Uniform Behaviour - Keith Budge in The Week
Bedales is famously ‘non-uniform’, and in a recent article in The Week Independent Schools Guide Keith Budge argues for the school’s policy alongside Peter Green (Headmaster, Rugby School), an enthusiastic supporter of school uniforms.
New academies impose uniforms, suggests Peter Green, in order to encourage a sense of pride, belonging, loyalty and discipline. Rugby itself has a uniform that Green describes as “gender-neutral” and “old-fashioned”, which the students like. He argues that the uniforms give students a sense of being part of a community, and that they are a leveller – worn by those from wealthy families and those on 100% bursaries alike. Rather than being a constraint, he says, uniforms give students the freedom to be who they are rather than who they might be trying to be, and with friendships made on the basis of how people behave rather than how they look.
In contrast, Keith finds it interesting that any school policy not to have a school uniform is so often and easily confused with a kind of neglectful progressivism. At Bedales, despite the ‘no uniform’ policy he says, the students learn plenty and enjoy school, although this might be attributed to uniform policy only to a very small extent.
Rather, he says, the Bedales approach to dress reflects its attitude to everything concerned with schooling: the education to be had places students and their aspirations at its heart. Hje says: “‘Work of each for weal of all’, the school motto, contains within in it an important tension. On the one hand it stresses the importance of individuality, and on the other the duty of each person to the wider community.” Thus, liberalism and individuality is tempered by a social duty. “If there is no good reason to constrain students in their choices, then we don’t”, he explains.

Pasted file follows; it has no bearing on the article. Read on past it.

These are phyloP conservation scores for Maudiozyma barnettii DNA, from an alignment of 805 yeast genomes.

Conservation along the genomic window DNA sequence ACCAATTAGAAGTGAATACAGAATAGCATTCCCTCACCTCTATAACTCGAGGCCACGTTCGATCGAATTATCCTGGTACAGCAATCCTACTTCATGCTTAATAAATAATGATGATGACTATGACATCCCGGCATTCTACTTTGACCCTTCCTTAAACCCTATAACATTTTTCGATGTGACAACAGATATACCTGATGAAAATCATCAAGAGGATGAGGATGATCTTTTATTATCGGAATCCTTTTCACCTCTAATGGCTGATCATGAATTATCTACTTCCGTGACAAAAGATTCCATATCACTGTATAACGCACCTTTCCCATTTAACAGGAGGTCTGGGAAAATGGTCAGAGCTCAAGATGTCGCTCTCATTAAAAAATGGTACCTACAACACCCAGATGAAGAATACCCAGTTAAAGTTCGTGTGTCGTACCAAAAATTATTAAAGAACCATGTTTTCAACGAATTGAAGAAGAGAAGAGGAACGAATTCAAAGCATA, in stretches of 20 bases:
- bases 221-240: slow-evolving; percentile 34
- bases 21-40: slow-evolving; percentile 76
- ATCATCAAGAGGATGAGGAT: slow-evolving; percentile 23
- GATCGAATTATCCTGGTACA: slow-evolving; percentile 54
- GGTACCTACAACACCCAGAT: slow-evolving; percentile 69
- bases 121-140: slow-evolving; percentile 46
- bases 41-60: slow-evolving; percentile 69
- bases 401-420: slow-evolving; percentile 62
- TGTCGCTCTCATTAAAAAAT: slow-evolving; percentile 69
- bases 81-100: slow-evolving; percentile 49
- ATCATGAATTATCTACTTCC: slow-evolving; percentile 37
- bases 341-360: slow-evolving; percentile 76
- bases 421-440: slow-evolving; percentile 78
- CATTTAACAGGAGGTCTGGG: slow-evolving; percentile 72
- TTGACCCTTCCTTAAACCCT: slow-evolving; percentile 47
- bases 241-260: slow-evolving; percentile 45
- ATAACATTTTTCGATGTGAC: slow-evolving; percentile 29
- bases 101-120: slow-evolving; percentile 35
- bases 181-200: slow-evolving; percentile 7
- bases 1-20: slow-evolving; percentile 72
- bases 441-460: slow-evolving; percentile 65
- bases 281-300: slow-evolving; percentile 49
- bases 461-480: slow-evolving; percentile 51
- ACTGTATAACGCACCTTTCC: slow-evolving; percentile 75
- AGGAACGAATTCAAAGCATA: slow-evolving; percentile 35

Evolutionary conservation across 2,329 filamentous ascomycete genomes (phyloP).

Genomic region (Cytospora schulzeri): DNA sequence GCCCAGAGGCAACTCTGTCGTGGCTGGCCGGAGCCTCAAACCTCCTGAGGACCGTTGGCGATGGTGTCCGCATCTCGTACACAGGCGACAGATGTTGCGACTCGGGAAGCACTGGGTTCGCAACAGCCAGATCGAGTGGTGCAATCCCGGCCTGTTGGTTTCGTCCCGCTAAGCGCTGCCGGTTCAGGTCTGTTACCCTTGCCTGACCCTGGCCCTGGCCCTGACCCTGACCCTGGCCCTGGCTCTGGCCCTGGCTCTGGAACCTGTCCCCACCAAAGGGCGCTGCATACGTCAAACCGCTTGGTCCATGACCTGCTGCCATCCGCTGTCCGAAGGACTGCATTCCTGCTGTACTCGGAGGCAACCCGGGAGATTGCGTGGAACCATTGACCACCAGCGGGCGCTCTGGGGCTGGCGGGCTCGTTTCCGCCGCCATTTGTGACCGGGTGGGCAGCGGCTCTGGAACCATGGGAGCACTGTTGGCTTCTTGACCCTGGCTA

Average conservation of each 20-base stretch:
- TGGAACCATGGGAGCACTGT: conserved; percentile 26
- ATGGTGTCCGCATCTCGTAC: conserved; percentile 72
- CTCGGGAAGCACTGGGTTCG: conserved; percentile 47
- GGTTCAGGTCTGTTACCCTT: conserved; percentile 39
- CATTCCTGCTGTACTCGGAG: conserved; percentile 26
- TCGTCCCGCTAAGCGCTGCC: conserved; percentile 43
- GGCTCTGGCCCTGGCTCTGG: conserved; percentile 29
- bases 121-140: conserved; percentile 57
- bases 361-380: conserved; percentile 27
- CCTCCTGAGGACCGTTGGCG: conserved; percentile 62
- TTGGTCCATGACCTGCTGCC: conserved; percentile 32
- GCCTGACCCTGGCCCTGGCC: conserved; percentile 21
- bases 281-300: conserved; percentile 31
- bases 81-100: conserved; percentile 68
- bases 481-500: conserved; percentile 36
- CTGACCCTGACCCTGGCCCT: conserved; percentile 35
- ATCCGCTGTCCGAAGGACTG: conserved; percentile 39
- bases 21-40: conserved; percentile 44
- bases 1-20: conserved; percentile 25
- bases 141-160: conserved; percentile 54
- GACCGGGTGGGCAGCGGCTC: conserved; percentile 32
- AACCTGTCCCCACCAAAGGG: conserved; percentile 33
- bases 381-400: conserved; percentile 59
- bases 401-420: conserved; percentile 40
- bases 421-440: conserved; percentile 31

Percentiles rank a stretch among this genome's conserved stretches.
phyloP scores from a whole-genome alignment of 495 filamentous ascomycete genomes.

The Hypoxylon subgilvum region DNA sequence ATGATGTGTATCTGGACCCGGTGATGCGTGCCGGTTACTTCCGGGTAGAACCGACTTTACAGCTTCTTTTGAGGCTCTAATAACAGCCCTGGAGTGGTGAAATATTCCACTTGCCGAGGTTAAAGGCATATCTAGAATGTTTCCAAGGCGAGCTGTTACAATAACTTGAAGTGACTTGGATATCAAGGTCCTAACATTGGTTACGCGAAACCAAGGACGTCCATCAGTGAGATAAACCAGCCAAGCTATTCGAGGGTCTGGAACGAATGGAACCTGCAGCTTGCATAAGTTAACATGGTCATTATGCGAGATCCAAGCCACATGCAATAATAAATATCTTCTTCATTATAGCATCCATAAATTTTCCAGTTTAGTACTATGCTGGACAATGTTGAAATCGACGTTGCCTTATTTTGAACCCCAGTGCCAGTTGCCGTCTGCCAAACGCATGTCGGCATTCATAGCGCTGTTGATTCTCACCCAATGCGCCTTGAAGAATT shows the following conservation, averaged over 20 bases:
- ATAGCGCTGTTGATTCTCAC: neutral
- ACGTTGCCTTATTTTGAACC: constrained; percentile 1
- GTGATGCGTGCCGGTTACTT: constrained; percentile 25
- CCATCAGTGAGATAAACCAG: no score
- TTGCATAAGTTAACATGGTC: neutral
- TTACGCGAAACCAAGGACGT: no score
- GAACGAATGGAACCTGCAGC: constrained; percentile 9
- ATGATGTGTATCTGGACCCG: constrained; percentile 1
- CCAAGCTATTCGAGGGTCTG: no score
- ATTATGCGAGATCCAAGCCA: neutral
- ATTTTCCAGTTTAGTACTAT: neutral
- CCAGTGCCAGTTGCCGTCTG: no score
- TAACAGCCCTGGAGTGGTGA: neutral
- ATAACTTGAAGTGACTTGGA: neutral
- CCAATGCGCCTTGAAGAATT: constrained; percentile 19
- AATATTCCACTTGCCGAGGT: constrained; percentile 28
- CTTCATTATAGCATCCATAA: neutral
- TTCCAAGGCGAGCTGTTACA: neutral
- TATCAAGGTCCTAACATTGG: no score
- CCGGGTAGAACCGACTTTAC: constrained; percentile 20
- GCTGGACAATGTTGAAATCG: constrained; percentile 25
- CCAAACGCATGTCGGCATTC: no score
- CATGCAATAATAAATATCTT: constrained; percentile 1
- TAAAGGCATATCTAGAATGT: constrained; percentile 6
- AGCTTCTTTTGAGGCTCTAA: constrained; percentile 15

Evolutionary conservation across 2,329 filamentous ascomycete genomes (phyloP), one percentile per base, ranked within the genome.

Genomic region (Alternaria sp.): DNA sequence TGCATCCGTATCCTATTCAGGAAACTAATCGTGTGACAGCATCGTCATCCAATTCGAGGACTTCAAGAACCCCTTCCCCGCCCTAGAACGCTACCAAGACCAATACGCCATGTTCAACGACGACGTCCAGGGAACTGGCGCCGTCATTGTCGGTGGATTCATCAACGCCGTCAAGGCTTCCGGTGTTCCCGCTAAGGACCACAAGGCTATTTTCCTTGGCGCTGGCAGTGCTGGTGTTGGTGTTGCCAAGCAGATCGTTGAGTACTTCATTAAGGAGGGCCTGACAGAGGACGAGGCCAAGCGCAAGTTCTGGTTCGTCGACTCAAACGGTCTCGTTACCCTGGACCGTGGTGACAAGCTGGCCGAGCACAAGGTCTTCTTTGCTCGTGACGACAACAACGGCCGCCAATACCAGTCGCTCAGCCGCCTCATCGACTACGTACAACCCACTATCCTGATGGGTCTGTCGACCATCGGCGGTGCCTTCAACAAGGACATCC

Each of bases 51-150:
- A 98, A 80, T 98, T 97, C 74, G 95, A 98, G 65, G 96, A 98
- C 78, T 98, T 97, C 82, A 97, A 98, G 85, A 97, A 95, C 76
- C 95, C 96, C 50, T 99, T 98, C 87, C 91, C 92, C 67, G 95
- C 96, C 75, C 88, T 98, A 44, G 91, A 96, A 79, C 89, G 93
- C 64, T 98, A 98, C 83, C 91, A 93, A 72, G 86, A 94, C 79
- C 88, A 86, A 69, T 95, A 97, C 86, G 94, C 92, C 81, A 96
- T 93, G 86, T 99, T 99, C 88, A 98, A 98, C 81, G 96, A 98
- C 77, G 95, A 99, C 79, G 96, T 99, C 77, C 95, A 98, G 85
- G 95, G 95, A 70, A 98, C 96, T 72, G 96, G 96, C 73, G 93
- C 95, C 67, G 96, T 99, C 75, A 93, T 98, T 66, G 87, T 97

But what of the potential for uniforms to share an identity and iron out differences? He says: “There are far more powerful ways of creating shared identity: at Bedales, we expect our students to contribute to the making of decisions on how the school is run, and what happens in the classroom. We seek a shared identity that goes well beyond how we all look.”
Most adults do not wear uniforms, says Keith, but are expected to dress in a way that respects the context and those around them. He explains: “We give young people the space to play with this idea. Students don’t always make choices that work particularly well, although at Bedales we believe in giving young people the room to make mistakes and to learn how to make a better fist of it. Clothing seems to me to be a relatively risk-free area in which to experiment with choice.”
The full articles published in the Autumn/Winter 2016 issue of The Week Independent Schools Guide are reproduced here with kind permission from The Week: Keith Budge, ‘In praise of not wearing uniform’; Peter Green, ‘The virtues of uniform’.
Keith Budge blogs regularly during term-time – click here to read more from Keith.